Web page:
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The Importance of Small Company Leadership

"Managers do things right, while leaders do the right things." - Peter Drucker


The importance of great leadership in any organization cannot be overstated.  It is my belief, however, that strong, intentional and authentic leadership in small to mid-sized organizations is even more vital.  This article will discuss 7 reasons why small company leadership poses somewhat unique challenges and provides a set of pitfalls that small company leaders should avoid.

Our Top 7 Reasons Why Small Company Leadership is Challenging

Scaling Challenges: As small companies grow, they face the challenge of scaling operations effectively. Leaders must strategically plan for growth, which involves understanding when to introduce new roles, when to invest in technology, and how to maintain company culture during growth.

Resource Limitations: Small companies often operate with limited resources—be it financial, human, or technological. Leaders must be adept at budget management, prioritizing expenditures, and often need to be resourceful in leveraging what they have more effectively than larger companies might need to.  Great leaders are able to overcome, change, and adapt in order to win.  Average and less successful leaders talk about what could have been "if only....".

Talent Retention and Recruitment: Unlike larger corporations with well-known brands, small companies typically struggle more with attracting and retaining top talent. Great leaders in small companies must create a compelling vision and a strong company culture that motivates existing employees and attracts new ones.

Agility and Quick Decision-Making: Small companies need to be agile and responsive to market changes to survive and thrive, which can be challenging. Leaders must make quick decisions often with limited information. This requires a high level of market awareness, decisiveness, and the ability to take calculated risks.

Visibility and Influence: In a small company, leaders are highly visible and their actions directly influence the company's culture and morale. Great leadership involves setting a positive example, being approachable, and actively engaging with all team members.  A little bit of effort goes a very long way.  When you have a great leader, this works well for the organization.   Bad leaders will destroy positive momentum and drive good talent out of the organization.

Less Formal Structures and Processes: Small companies may lack the formal structures and processes of larger organizations, which can lead to inconsistencies in how work is done. Effective leaders need to establish clear guidelines and ensure alignment without stifling the inherent flexibility that can be a small company's advantage.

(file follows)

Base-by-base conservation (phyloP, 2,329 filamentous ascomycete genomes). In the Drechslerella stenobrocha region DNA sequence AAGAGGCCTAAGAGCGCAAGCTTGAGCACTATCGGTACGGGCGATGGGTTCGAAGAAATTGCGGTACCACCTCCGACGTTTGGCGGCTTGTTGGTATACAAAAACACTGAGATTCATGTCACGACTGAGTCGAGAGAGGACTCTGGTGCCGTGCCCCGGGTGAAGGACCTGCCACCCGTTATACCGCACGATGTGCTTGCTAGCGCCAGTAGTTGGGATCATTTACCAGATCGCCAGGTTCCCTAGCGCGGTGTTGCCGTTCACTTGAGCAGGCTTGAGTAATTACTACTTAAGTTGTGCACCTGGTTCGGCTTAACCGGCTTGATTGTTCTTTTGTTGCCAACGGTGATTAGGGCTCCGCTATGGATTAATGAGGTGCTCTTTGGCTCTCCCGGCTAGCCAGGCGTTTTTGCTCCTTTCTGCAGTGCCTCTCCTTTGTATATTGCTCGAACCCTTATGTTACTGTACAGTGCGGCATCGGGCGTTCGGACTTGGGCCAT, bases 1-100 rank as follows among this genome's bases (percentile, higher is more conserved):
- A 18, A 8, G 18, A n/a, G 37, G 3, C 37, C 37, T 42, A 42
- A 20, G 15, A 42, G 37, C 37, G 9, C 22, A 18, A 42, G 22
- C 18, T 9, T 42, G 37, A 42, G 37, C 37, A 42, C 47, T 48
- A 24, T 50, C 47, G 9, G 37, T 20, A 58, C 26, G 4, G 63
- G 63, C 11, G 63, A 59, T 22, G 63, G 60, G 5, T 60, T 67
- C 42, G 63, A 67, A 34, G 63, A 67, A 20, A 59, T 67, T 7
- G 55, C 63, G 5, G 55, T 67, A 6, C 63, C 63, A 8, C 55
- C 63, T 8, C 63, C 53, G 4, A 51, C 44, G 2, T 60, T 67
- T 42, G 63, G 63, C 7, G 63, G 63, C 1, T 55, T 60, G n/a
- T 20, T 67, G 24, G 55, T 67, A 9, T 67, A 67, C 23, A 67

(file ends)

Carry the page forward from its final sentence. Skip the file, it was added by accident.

Personal Touch: In small companies, leaders often have a more direct relationship with their employees. This can be a double-edged sword; while it can lead to a more cohesive and motivated team, it also requires leaders to be adept at managing relationships and sometimes having tough conversations.

Our Takeaways

Play the long game... Invest in people

Some people are just naturally drawn to the small company culture and they eschew being part of a large organization.  Recruiting and retaining these folks is straightforward.  However, more people would rather be part of a well known brand, or a large company with great benefits and income security.  Recruiting and retaining these people is much harder.  A technique that I have used when leading teams in small companies is to find those people with raw talent, knowledge, and skills who were lacking the requisite experience to get hired at the larger companies.  I would bring them on and train them up with the understanding that at some point they may want to leave to go somewhere else that can offer them more.  What I have found is that when I behave as a servant leader and offer myself as a trainer, mentor and coach and encourage/facilitate their growth, they will typically stay.  Investing in people is a long term strategy that can help drive improvements in employee retention. In an article posted in the Yale Ledger, the author relates that "Valued employees who feel supported are more likely to stay with a company long term, which is beneficial in all aspects of business, from productivity to building a great reputation in the industry."  (Why Investing in People Should Be a Top Priority for Businesses – Ledger, n.d.)

Be an Authentic Leader

According Matt Gavin with the Harvard Business School,  authentic leaders have high standards of integrity.  They take responsibility for their actions, and make decisions based on principle rather than short-term success.  (Authentic Leadership, 2019) Managers do things right... Leaders do the right thing.  Authentic leaders are wired differently.  They seek to connect with their team to unite them around the mission and purpose of the organization rather than focusing only on the bottom line or a meaningless metric.  Authentic leaders drive the success of the business while also focusing on their own social and ethical values.  Their team members see them for who they are and love them for it. (“Authentic Leadership,” 2024)


Each and every day, we have the opportunity to demonstrate to the world who we are as leaders.  In a small company, the responsibility to perform as an invested and authentic leader cannot be overstated.  Leaders must stand up and lead from the front or they run the risk of doing irreparable harm to the future of their organization.  If you are a leader in a small company, we would really like to hear what you think about the importance of Small Company Leadership.  Please comment below.


Authentic Leadership: What It Is & Why It’s Important. (2019, December 10). Business Insights Blog.
Why Investing in People Should Be a Top Priority for Businesses – Ledger. (n.d.). Retrieved June 27, 2024, from